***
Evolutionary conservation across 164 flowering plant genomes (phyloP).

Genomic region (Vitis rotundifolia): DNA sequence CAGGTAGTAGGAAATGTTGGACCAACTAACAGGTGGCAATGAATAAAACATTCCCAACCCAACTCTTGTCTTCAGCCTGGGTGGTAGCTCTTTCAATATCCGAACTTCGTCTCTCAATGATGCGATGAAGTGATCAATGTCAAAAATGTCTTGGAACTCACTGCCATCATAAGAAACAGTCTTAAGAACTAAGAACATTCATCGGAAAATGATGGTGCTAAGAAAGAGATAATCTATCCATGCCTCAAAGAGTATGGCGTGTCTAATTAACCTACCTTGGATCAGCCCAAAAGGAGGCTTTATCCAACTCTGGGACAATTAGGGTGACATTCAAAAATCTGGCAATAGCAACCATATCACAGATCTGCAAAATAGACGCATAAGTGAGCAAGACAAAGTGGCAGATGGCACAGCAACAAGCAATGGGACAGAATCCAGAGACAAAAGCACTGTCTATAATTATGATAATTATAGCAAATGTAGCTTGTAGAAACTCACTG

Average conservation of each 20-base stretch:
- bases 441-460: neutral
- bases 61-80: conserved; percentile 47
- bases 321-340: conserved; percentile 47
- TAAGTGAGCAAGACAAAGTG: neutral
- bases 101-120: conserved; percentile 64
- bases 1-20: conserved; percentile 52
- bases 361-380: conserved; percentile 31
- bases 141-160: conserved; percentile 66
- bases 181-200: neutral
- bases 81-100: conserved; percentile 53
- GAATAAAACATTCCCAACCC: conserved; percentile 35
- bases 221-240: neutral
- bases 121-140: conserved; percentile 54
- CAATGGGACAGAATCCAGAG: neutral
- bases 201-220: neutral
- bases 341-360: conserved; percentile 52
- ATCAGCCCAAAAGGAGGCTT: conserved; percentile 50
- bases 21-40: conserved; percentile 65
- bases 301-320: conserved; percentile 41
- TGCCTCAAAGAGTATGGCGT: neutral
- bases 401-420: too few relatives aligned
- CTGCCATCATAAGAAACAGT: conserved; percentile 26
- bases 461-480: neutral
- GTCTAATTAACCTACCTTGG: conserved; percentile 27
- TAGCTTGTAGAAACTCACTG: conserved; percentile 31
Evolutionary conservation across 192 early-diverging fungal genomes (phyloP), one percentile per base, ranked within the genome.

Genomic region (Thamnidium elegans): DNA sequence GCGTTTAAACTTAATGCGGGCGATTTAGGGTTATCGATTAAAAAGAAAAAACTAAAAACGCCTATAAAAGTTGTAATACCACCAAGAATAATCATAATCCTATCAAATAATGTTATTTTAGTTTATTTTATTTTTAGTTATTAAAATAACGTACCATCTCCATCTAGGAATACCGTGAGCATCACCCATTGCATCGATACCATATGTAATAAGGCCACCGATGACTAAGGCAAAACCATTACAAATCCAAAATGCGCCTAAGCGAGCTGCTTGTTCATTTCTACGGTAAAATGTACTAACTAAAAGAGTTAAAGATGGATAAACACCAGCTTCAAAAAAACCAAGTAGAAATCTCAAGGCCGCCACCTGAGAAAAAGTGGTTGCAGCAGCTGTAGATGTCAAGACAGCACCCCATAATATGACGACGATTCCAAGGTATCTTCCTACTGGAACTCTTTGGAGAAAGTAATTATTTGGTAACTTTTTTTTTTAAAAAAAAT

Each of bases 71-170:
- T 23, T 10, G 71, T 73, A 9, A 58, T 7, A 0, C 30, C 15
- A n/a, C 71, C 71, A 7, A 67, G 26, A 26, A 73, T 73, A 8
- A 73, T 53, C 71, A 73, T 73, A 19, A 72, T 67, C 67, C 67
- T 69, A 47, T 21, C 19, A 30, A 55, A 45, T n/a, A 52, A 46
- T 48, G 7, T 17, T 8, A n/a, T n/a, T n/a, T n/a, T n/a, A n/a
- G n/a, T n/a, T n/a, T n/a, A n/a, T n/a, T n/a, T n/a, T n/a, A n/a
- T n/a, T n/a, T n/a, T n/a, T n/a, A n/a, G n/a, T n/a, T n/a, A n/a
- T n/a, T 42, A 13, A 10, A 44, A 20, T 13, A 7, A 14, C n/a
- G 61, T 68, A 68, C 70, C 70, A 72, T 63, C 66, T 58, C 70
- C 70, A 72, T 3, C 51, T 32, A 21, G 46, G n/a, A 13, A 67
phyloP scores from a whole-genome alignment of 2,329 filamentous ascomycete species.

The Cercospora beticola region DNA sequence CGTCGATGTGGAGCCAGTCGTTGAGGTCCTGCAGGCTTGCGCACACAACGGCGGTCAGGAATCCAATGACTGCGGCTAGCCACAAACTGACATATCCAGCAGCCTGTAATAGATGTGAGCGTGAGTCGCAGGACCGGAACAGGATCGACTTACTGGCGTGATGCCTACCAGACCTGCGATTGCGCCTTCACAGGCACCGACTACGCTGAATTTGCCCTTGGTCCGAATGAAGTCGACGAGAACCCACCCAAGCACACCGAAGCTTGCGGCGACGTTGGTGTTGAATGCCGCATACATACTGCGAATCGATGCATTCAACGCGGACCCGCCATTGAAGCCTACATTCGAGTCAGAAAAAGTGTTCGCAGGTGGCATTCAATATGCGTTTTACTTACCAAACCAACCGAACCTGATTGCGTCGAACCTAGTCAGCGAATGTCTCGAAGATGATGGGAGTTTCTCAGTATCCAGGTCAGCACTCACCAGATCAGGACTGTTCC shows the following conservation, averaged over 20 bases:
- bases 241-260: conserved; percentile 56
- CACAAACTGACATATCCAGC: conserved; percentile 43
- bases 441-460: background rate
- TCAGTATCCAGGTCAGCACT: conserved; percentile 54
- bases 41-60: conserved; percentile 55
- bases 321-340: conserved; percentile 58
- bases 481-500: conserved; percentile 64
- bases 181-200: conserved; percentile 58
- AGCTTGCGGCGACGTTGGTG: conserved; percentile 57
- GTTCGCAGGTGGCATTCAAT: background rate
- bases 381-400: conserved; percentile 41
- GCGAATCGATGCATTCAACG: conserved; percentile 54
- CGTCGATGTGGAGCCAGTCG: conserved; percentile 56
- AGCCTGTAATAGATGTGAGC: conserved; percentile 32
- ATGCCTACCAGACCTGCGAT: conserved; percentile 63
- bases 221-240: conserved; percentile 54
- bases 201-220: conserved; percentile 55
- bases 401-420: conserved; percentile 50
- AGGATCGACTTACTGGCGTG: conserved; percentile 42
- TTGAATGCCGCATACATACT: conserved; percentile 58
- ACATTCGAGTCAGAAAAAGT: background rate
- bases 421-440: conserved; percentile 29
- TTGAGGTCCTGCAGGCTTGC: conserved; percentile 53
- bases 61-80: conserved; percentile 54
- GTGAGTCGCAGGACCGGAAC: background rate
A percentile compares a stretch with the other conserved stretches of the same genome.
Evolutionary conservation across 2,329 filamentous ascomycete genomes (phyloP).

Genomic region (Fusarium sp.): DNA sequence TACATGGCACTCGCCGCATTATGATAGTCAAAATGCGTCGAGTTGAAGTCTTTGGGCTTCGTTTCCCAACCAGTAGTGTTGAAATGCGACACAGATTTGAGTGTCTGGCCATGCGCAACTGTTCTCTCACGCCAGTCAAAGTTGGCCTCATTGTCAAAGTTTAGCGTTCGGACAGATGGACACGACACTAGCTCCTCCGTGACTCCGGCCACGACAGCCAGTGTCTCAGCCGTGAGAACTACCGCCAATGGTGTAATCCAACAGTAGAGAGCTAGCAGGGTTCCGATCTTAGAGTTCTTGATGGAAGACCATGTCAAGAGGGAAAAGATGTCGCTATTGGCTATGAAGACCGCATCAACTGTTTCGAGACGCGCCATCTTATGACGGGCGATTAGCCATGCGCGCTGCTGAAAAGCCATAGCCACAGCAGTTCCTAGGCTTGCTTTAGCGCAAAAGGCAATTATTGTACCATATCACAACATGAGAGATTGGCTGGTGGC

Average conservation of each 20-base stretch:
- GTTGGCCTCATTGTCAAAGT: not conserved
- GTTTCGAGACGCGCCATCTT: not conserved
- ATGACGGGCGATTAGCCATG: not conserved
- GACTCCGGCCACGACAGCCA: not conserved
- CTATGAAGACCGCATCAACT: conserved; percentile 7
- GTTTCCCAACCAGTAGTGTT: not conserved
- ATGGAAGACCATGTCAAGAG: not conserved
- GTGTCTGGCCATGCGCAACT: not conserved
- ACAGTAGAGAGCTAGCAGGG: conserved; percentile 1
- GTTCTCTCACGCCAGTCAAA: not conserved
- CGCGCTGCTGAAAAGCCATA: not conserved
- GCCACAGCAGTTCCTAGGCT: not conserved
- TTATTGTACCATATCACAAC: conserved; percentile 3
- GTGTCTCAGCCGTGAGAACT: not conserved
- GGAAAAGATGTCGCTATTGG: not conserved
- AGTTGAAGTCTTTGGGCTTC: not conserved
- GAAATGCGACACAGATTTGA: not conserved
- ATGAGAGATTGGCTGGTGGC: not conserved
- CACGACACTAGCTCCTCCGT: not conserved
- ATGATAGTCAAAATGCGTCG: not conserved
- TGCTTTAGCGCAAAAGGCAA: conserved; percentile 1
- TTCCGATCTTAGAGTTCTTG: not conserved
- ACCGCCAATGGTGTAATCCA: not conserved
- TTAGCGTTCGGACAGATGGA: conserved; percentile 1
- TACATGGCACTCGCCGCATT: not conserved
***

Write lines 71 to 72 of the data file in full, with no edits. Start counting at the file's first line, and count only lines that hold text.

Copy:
Genomic region (Fusarium sp.): DNA sequence TACATGGCACTCGCCGCATTATGATAGTCAAAATGCGTCGAGTTGAAGTCTTTGGGCTTCGTTTCCCAACCAGTAGTGTTGAAATGCGACACAGATTTGAGTGTCTGGCCATGCGCAACTGTTCTCTCACGCCAGTCAAAGTTGGCCTCATTGTCAAAGTTTAGCGTTCGGACAGATGGACACGACACTAGCTCCTCCGTGACTCCGGCCACGACAGCCAGTGTCTCAGCCGTGAGAACTACCGCCAATGGTGTAATCCAACAGTAGAGAGCTAGCAGGGTTCCGATCTTAGAGTTCTTGATGGAAGACCATGTCAAGAGGGAAAAGATGTCGCTATTGGCTATGAAGACCGCATCAACTGTTTCGAGACGCGCCATCTTATGACGGGCGATTAGCCATGCGCGCTGCTGAAAAGCCATAGCCACAGCAGTTCCTAGGCTTGCTTTAGCGCAAAAGGCAATTATTGTACCATATCACAACATGAGAGATTGGCTGGTGGC

Average conservation of each 20-base stretch: